Academic conferences can seem daunting, especially for PhD students and early career researchers. However, these events are supremely useful to students, academics and professionals at all stages of their career. This article will explore why academic conferences are so useful, and how to prepare for them.
Papers and research
Conferences are the place to hear about cutting edge research, no matter what your field of study is. Attending a conference means that you will hear colleagues in the same or similar fields speak about what they are working on. Conferences offer the chance to share and test new ideas and concepts. Think of the academic conference as an ideas exchange – you will learn from the academics around you, and get quality feedback on your research, should you give a paper. For PhD students, the academic conference is a great place to practice talking about your own research and your ideas, in an environment where people are personally and professionally interested in what you have to say.
If the word networking alone makes you want to hide in a dark room, do not worry. For lots of people, the very idea of networking puts them on edge. Academic conferences however, provide the perfect place to network, without it feeling like networking. Everyone is there because of a mutual interest in the field. Even the most established academics are human too – go and talk to them, listen to what they have to say. Being with such like minded people can be an energising experience, giving your own research a boost. Especially for PhD students, for whom the research process can be a lonely road, getting out of the lab or the library and meeting people who are as excited and interested in your work and your field as you are, can be fantastically refreshing and invigorating.
Most conferences have informal spaces too, away from the papers, panels and keynote speeches. Either conference dinners, post conference drinks, even the coffee and lunch breaks. Most people find these moments the ideal time to get talking and to network. And if you have given a paper, delegates will come and chat to you about your paper in the coffee breaks or during the post conference drinks. From here natural and relaxed conversations will begin about your research and theirs too. Ask them questions, open a dialogue, leading to constructive feedback, encouragement for your work, and even plans for future collaboration.
Thinking of the conference as a safe space to test ideas, means that as you listen to other papers, you are expanding your knowledge not only of the most up to date research, but also who exactly is in the field. Getting to know people, what they do, where they work, is crucial when entering the job market. The academic conference expands your knowledge of the current work in the field, but also of the landscape of academia itself.
Presenting at a conference
For any academic or PhD student, presenting at a conference is both useful and daunting. Even the most established researchers and academics suffer from nerves before they speak. In a room full of experts, giving a paper can feel intimidating. You can prepare for it though, with these simple tips.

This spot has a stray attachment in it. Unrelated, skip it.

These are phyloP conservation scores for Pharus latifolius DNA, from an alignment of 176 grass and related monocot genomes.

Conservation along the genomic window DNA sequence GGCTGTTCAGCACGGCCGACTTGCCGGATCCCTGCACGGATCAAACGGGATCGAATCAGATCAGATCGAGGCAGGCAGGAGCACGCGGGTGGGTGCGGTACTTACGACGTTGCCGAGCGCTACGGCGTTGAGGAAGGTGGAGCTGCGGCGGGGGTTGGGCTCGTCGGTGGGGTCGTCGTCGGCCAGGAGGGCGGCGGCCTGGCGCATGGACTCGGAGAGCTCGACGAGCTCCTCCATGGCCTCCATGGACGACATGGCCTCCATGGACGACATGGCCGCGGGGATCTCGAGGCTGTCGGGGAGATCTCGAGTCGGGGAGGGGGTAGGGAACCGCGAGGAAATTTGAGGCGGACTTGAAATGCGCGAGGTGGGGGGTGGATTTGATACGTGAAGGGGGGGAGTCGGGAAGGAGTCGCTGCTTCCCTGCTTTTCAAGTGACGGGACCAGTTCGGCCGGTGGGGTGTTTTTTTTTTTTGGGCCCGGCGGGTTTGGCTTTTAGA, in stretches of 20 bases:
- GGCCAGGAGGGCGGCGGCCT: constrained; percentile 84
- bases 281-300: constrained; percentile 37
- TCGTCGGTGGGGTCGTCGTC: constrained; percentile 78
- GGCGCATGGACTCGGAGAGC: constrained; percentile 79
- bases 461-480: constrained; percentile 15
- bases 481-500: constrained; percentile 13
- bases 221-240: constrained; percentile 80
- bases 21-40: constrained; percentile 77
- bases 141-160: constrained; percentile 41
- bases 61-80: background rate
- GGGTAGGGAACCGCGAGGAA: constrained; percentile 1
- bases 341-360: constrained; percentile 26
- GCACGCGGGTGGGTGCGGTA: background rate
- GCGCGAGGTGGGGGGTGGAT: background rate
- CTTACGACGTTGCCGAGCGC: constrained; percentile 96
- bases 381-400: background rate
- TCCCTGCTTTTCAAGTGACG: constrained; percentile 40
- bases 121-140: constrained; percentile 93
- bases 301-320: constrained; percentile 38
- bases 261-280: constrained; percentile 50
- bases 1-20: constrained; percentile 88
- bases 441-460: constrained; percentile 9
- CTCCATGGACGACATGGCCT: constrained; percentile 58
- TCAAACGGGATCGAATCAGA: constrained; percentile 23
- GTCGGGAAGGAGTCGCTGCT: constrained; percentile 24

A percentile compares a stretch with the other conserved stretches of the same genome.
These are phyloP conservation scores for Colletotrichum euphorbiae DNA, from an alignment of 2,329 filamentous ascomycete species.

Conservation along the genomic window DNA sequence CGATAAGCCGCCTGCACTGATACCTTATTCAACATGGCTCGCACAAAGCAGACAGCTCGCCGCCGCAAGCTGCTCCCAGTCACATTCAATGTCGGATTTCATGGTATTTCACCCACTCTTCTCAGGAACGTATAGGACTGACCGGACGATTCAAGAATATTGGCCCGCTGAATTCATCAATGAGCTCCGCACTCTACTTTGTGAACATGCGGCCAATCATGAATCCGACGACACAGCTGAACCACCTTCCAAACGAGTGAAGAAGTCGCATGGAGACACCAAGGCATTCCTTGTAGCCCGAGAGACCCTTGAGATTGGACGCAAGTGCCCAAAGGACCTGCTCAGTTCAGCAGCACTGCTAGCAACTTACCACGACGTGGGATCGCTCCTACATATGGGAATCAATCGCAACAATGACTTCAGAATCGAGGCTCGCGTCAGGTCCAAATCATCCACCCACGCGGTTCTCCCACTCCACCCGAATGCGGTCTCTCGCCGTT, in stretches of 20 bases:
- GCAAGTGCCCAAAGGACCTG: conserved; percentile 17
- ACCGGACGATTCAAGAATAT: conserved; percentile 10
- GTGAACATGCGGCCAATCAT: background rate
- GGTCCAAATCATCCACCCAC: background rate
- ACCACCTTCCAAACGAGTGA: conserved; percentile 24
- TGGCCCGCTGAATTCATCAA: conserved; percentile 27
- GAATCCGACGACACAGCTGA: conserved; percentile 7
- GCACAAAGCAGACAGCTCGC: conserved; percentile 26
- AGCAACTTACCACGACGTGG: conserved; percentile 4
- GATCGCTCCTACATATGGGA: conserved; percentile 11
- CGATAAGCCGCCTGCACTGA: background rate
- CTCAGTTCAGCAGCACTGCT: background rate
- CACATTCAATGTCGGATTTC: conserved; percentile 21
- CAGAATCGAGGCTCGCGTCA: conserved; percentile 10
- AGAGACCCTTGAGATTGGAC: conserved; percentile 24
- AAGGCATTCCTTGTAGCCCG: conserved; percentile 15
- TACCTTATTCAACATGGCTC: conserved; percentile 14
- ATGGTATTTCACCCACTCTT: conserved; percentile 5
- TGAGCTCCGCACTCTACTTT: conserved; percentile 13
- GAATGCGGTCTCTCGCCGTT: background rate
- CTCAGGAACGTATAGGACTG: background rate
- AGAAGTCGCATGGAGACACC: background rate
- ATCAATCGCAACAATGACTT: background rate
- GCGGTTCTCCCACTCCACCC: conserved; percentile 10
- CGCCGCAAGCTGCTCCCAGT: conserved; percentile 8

- Practice your paper before you go. Stand up in your office, or at home, and practice your paper out loud.
- Time your paper. Most conferences allow a designated 20 minute slot per paper. You should not go over this time as there will be a tight schedule that the conference is running to.
- Write your paper to come in under 20 minutes, aim for 17 or 18 minutes. This way, you have some leeway for any technological problems, and this also allows for a smooth crossover between one paper and the next.
- Keep technological aspects simple. If you have a PowerPoint presentation for example, keep slides minimal. People cannot read many paragraphs of text on a slide, and listen to you at the same time. Instead you can bullet point key terms, use images, graphs, or infographics.
- It is absolutely fine to read from a script. Have your paper in full, typed and printed out, which you can either read directly from or refer to. Or you might prefer to read from cue cards.
- Take your time when speaking. For those who get nervous about public speaking, it can be tempting to race through your paper to get it over with. Instead, take breaths, slow down, speak clearly. The delegates all want to hear what you have to say.
- Take a notepad and pen with you. When you listen to everyone else’s paper, you will want to make notes, remember names, institutions, or contact details.
- After a panel, there is usually a Q & A. If a delegate asks you a question, take this as a good sign that they are interested in your research. Take your time with your answer, and make notes if you need to.
- Get some business cards made. Yes, this smacks of that networking thing again – but they can be useful to have to hand for when you are chatting to other delegates.
So while attending academic conferences might seem time consuming, expensive and even intimidating, the benefits are excellent. You will develop your own skills while learning from others. You will meet other people in your field, from other institutions, from around the world. You will make friends and professional contacts. You will hear cutting edge research and get quality feedback on your own work. And above all, you are putting yourself out there, where fellow academics will get to know you and your work, which is essential for your future in academia.